America owes a debt of gratitude to Rev. Wright — for being his egotistic, arrogant, extremist self in public now — instead of quietly retiring.
Rookie United States Senator and presidential aspirant Barack Hussein Obama, Jr. should be very thankful to have been brought to Jesus Christ, whether he was brought to Him by Rev. Jeremiah A. "God damn America" Wright, Jr. or anyone else, but he must be resentful that Rev. Wright is torpedoing his campaign as the first serious black presidential hopeful (and by serious I mean having a reasonable chance of becoming the President of the United States).
For more than a year, Obama benefited immensely from favorable media treatment and lack of media scrutiny and he went from long shot to serious presidential hopeful to Democrat frontrunner.
In March 2007 The New York Times reported that Obama had "disinvited" Rev. Wright to his announcement of his campaign for the presidency about a year before excepts from Rev. Wright's "greatest hits" were broadcast in connection with the presidential campaign.
The article reported that Obama had told rev. Wright that he had to "disinvite" because Rev. Wright's sermons could be "rough."
But the media did not follow up and detail what "rough" meant.
Those excepts the showing of which Rev. Wright is now apoplectic about are on a DVD for sale at Rev. Wright's Trinity United Church of Christ.
They either went unnoticed or did rise to the level of what was considered "newsworthy" until Obama became the frontrunner for the 2008 Democrat presidential nomination.
Obama briefly deflected attention from questions about his long-term relationship with Rev. Wright with his Race in America speech, but then that tape of Obama disparaging religion and guns as things to which economically challenged Americans in small towns "cling" because they are "bitter" at a closed door fundraiser in San Francisco became public and Obama was trounced in the Pennsylvania Democrat presidential primary.
Unsurprisingly, Obama won 97% of the votes of black Democrat men and 87% of black Democrat women in that primary, but despite his huge financial expenditures and frontrunner status, Obama only won among atheists. Whether churchgoers went often, occasionally or seldomly, most of them rejected Obama and rallied to Hillary. The more often they went, the less likely they were to vote for Obama.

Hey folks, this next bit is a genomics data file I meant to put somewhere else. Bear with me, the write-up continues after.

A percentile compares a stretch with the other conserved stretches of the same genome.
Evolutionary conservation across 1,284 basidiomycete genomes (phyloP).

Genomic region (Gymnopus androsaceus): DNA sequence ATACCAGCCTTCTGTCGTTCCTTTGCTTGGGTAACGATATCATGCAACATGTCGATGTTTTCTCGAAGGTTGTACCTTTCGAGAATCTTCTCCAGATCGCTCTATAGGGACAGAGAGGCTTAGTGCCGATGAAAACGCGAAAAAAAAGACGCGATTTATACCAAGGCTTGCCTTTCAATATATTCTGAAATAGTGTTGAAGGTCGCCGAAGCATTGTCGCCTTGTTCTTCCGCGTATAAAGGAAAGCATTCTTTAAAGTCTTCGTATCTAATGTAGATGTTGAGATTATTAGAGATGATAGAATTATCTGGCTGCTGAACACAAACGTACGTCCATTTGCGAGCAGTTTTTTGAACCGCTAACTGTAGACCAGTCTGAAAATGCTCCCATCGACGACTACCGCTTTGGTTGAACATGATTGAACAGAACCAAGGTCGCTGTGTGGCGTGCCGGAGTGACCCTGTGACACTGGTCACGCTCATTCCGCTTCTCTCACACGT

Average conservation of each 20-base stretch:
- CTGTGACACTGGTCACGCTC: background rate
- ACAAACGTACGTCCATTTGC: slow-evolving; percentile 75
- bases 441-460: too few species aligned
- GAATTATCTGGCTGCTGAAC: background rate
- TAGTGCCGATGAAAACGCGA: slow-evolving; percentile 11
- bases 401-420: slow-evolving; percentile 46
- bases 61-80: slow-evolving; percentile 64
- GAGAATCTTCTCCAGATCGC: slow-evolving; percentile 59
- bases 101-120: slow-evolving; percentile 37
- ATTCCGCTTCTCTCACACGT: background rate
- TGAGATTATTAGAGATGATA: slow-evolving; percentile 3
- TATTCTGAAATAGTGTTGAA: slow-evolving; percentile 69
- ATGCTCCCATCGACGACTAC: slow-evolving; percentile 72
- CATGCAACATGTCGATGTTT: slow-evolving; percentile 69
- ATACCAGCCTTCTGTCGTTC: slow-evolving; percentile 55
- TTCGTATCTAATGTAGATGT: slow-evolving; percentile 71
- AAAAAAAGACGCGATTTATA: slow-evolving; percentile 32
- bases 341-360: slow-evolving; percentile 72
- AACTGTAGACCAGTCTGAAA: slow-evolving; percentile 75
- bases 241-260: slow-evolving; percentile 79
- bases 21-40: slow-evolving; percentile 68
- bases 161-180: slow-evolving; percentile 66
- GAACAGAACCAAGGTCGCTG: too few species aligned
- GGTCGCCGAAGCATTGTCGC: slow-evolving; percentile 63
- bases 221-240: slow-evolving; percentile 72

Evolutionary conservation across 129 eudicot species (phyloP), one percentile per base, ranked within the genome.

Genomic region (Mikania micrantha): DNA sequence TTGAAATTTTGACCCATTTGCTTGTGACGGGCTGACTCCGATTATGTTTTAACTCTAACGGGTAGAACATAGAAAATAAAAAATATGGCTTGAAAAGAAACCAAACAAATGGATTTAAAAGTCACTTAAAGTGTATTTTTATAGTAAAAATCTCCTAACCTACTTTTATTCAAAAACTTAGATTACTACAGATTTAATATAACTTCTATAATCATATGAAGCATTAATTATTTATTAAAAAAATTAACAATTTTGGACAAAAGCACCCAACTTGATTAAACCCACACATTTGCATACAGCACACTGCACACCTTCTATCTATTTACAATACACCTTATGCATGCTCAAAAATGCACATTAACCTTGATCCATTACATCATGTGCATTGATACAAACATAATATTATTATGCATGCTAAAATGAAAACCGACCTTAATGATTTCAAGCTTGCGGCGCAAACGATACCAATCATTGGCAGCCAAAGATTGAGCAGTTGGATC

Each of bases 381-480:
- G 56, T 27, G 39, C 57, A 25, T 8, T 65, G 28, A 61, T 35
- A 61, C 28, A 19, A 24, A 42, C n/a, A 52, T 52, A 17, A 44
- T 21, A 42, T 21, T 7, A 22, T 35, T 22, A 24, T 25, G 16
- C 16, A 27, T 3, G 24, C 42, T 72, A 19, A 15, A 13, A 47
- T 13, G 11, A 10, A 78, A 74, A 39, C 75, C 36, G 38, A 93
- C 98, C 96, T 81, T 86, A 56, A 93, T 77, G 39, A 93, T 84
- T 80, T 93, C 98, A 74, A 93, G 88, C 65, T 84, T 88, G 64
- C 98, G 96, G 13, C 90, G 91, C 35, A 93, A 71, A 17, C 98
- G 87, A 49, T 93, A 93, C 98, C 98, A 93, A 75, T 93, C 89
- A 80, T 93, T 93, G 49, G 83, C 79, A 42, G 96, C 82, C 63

Now Rev. Wright is out and about, addressing an NAACP meeting in Detroit and the National Press Club in Washington, D.C.
If he had been a year earlier, Hillary Rodham Clinton would have won the 2008 Democrat presidential nomination in a route.
As is, Rev. Wright may well have come to the fore in time to save Hillary's campaign.
Rev. Wright is loudly NOT apologizing or atoning.
So realistic Obamaites are grimacing and groaning.
Even Obama condemned Rev. Wright's "controversial" statements and acknowledged that his relationship with Rev. Wright is a legitimate political issue.
But Rev. Wright is saying that Obama had to do that because he's "a politician" and charging that an attack on Rev. Wright is an attack on "the Black church."
That's reminiscent of obstreperous Obamaites ridiculously railing that any attack on Obama is racist.
Does Obama get absolution from Rev. Wright for "attacking the Black church" by criticizing Rev. Wright because Obama's "a politician," or a half-black and half-white "politician," or Rev. Wright's favorite presidential candidate and best known political protege?
In his first race for mayor of Los Angeles against incumbent Sam Yorty, Tom Bradley, who was black, lost, because he did not successfully distance himself from black extremists. (He did NOT repeat that mistake and won the second time.)
Obama will lose his race for President of the United States because voters who thought he was within the political mainstream will realize he isn't, NOT because he's half-white and half-black and male.